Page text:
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Gujarat's Muslims Flee Homes Fearing Election Result
By THOMAS KUTTY ABRAHAM
The B.J.P. ended up winning 125 seats in the 182-seat state assembly.
Reuters, Ahmedabad, Apr. 13, 2002
"Several hundred Muslims fled their homes Friday in India's Gujarat state, scene of the country's worst religious bloodshed in a decade, fearing renewed violence as Hindu nationalists looked set to win a state election. Exit polls after Thursday's voting showed the Bharatiya Janata Party (B.J.P.) retaining power, although the official result was not due until Sunday and the main opposition Congress party dismissed the exit polls saying it had won the election. 'We do not want this B.J.P. government,' 50-year-old laborer Mahmood Ali said. 'If they come back there'll be more riots. Last time I voted for the B.J.P. because they had promised us a burial ground. Instead of giving us a burial ground they turned the area into a killing field.' "
"Up to 400 Muslims from an area that saw some of the worst violence this year shifted to safer Muslim-dominated areas ahead of Sunday's expected announcement, Muslim residents said, adding they would return after a few days if there was no violence. 'A few hundred people have moved out . . . because of fear,' said Eliyas Qureshi, a member of a major Islamic relief committee helping riot victims in Naroda Patia on the outskirts of Ahmedabad, Gujarat's main city. The B.J.P. leads the national coalition government and the election was seen as a referendum on its brand of hard-line Hinduism, known as Hindutva, which could shape the course of national politics into the next federal election in 2004. Some analysts say the extent of a B.J.P. win over Congress, which called the poll a battle for the soul of a secular India, would be crucial to whether the party seeks to push its hard-line stand elsewhere ahead of the national election and in a string of state polls over the next year."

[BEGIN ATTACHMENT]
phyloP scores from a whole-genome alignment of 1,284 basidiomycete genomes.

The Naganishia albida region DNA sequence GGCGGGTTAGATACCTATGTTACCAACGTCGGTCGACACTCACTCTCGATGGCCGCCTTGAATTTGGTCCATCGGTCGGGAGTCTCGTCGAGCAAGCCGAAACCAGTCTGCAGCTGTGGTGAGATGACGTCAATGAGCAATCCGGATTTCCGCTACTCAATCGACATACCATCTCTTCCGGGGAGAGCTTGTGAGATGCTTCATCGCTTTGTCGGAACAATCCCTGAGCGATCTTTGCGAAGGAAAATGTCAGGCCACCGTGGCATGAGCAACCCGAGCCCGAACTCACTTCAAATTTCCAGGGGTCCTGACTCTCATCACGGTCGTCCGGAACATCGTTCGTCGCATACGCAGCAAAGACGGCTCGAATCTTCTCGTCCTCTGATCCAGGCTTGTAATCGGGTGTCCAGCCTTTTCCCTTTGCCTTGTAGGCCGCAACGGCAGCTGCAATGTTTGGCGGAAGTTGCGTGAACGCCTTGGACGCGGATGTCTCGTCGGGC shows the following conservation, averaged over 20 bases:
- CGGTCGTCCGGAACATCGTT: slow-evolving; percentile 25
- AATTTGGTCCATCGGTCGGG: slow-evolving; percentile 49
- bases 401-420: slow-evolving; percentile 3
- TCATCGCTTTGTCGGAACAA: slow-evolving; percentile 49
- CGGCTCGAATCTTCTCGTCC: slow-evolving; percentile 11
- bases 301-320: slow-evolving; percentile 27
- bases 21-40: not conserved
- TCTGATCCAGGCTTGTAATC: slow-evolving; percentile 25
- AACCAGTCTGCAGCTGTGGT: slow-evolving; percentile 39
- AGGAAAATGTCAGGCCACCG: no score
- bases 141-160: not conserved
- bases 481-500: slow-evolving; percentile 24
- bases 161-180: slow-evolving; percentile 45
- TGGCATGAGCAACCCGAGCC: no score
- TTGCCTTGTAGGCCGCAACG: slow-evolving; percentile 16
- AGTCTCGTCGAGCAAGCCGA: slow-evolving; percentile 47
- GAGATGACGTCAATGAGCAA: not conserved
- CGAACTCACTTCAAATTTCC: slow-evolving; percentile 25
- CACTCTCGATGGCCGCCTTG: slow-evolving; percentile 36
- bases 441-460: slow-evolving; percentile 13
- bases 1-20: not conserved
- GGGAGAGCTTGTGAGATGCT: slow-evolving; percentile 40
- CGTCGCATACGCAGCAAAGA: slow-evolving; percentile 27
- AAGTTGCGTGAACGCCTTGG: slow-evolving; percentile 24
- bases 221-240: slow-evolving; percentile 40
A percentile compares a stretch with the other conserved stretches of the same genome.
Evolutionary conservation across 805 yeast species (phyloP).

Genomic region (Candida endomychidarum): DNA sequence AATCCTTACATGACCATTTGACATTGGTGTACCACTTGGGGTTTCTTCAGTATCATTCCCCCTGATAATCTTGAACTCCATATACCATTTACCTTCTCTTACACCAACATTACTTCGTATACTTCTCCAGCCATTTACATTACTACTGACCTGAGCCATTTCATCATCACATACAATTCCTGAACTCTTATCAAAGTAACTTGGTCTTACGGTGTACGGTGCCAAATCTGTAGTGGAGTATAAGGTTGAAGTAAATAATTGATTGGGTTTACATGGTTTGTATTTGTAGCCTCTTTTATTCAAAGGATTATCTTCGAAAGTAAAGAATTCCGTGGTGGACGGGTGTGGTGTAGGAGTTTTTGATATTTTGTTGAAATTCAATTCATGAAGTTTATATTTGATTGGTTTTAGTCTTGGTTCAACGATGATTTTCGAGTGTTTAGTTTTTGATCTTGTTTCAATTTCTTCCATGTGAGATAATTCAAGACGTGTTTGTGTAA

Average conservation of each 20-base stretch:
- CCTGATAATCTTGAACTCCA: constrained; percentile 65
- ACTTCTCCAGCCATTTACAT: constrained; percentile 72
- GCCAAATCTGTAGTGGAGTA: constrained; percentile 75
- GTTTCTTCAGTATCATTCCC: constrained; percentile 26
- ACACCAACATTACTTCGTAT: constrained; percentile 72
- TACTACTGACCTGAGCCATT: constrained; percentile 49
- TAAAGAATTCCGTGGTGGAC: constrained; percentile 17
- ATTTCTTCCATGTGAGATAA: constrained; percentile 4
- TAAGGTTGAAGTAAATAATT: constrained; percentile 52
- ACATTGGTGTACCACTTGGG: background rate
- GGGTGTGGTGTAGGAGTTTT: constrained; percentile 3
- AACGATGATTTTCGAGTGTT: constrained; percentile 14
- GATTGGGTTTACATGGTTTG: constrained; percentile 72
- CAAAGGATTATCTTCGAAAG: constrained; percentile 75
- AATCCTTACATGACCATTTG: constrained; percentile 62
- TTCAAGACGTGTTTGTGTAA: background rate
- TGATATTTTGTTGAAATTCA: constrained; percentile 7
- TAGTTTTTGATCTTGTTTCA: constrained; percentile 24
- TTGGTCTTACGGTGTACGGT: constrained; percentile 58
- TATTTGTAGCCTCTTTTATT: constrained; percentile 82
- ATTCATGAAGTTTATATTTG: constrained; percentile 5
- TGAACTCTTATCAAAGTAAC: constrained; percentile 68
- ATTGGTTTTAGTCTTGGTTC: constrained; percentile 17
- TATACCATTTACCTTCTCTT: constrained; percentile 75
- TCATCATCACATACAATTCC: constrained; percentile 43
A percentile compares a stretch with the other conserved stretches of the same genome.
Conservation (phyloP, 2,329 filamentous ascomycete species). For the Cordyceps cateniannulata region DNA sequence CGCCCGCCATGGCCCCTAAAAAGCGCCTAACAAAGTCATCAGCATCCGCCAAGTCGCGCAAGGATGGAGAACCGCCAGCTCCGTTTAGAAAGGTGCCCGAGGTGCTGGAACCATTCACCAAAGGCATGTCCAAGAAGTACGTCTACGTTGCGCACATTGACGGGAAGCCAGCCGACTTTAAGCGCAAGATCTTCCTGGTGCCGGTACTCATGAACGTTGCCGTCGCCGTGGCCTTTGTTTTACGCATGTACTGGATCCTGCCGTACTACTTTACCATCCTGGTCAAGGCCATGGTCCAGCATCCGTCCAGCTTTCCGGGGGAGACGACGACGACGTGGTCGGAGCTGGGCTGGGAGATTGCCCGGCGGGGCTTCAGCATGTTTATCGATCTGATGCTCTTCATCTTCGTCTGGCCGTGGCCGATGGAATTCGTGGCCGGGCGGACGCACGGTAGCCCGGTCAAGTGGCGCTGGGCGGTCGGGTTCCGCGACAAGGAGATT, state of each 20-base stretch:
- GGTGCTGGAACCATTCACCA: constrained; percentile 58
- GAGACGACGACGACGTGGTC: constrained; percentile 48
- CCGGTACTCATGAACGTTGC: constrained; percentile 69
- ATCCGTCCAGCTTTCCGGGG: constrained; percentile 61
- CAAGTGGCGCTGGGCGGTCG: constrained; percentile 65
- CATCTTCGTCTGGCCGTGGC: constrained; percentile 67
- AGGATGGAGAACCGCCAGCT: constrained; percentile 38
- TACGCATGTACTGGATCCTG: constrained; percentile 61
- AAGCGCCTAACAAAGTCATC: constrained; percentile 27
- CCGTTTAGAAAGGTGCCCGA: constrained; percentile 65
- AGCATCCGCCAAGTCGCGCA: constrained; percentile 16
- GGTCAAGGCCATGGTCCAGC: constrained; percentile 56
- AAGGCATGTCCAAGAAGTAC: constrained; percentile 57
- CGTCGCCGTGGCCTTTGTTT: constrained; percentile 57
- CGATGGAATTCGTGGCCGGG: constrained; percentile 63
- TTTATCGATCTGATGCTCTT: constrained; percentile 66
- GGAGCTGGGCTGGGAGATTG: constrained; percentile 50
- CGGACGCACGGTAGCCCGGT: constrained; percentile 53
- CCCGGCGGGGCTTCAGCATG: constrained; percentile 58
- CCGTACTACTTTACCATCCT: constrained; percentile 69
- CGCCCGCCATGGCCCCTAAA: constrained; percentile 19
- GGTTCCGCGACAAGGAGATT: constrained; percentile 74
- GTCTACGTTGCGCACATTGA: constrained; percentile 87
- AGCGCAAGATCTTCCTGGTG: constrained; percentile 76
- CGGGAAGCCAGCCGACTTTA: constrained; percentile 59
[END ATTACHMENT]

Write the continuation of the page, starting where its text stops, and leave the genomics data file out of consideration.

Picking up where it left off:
"At least 1,000 people, mainly Muslims, died in a wave of revenge attacks after a Muslim mob torched a trainload of Hindu activists in Gujarat in late February, killing 59. Indian financial markets gained on expectations of a BJP win, which analysts said could bolster the national government's efforts to reform the economy. The exit polls show the B.J.P. winning 93 to 109 seats in the 182-member state assembly. 'If the B.J.P. gets only about 100 seats, then they wouldn't dare to replicate the aggressive . . . agenda anywhere else in the country,' Gujarat political analyst Achyut Yagnik told Reuters. 'But if they win anything above 120, they might be tempted to experiment with a similar campaign style in state elections next year and even for the national elections.' Yagnik said a B.J.P. win would encourage a wider religious divide in the state and stoke insecurity. 'They will not be interested in providing the much-needed healing touch,' he said."